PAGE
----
As arthropods go, it’s hard to find a more intriguing specimen than the spitting spider – a six-eyed arachnid that creates venom in its mouth and spews it on prey, gumming up unlucky insects in 1/700th of a second.
Another favorite from the world of crawling things is the telephone pole beetle, whose larvae sometimes become male by eating their own mothers.
Then there’s the ant-loving cricket, the scaly-winged bark lice and the assassin bug – all of which, along with their spider and beetle friends I’ve mentioned above – have turned up inside some Raleigh abodes.
“Don’t freak out,” said Matt Bertone, entomologist at N.C. State University. “They’re actually very beautiful, and they’re not biting you.”
I visited with Bertone in the basement of Gardner Hall on campus, where he explained how he and a team of bug finders discovered more than 500 kinds of arthropods in their survey of homes in and around Raleigh – a conservative number given that the researchers involved didn’t venture into crawl spaces or shine a light under refrigerators.
He showed me the tiny world of carpet beetles and eulophid wasps, small enough to crawl up Lincoln’s nostril on the head of a penny, as common as the dust on your windowsill.
“You’re not going to notice these things,” he told me. “But they’re amazing under the microscope. Scales all over them. Crazy hairs on the larvae.”
Prior to this, nobody had much studied indoor, domestic bugs, even though humans have long shared space with such uninvited guests. One of the first cave paintings, Bertone’s paper notes, depicts a camel cricket. The N.C. State study, nicknamed “Exoskeletons in Your Closet” and published in the journal PeerJ, details a wider diversity of segmented invertebrates than previously guessed. In lay terms, your crib has bugs.
The N.C. State crew visited 50 homes of various sizes and ages in a rough square formed by Pittsboro, Clayton, Wake Forest and Durham. Once there, they worked their way from ceiling to floor, inspecting only visible surfaces, collecting their samples with forceps and aspirators. Yes, that means they sucked bugs up through a tube, catching them in a filter.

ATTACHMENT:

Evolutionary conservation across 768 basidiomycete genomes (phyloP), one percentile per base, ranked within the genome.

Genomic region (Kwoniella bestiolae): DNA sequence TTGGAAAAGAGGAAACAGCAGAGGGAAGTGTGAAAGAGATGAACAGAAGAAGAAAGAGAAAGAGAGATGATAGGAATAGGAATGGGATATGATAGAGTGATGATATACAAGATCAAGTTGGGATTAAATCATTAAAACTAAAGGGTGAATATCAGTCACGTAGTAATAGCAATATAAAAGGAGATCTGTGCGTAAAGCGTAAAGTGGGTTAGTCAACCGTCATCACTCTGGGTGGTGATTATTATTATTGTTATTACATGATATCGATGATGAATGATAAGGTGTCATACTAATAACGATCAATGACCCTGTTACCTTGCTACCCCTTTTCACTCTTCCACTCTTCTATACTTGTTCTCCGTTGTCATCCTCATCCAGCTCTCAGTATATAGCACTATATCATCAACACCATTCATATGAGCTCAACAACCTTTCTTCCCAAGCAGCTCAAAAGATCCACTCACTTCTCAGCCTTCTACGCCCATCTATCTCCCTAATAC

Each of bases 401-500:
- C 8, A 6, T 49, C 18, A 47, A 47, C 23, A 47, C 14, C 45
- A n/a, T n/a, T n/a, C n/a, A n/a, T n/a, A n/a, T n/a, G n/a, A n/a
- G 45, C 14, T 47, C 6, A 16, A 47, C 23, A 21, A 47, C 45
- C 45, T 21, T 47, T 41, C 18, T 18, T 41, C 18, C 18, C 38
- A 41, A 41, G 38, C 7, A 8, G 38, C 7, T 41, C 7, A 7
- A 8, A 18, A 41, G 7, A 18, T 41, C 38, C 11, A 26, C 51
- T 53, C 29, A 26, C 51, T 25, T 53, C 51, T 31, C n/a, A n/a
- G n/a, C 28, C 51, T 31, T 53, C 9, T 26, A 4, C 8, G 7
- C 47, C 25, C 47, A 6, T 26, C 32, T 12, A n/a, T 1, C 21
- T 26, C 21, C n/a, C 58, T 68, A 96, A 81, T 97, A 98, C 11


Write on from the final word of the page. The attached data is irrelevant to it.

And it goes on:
They found some rarities: the telephone beetles, for example, and even a pair of tiny hermit crabs. “They were not pets,” Bertone said. “Somebody had maybe gone to the beach, and they crawled out of something.”
But the real surprise was how prevalent some of these arthropods can be. Cobweb spiders, for example, showed up in every house, and in 65 percent of the rooms.
“We would show people, and they would say, ‘I need to clean more,’ ” Bertone told me. “This is a typical collection. They’re just flying around. You’re not going to notice these things.”
So now this academic bug collection has been shipped to California for deeper analysis. But the why of their presence is unclear. Have some of these cobweb spiders moved indoors because they’re better adapted to drier spaces, or because they can go for longer periods with less food?
Many of these, Bertone noted, likely arrived by accident, trapped indoors after an adventure inside a handbag or when a window was closed. Is it helpful having them around? Do they eat less desirable intruders? Do they carry unhealthy microbes? Does the fact that we didn’t even notice most of them mean we shouldn’t sweat their buzzing around?
The door to more research, much like the rusty screens that an arthropod crawls through, stands open. We are not alone.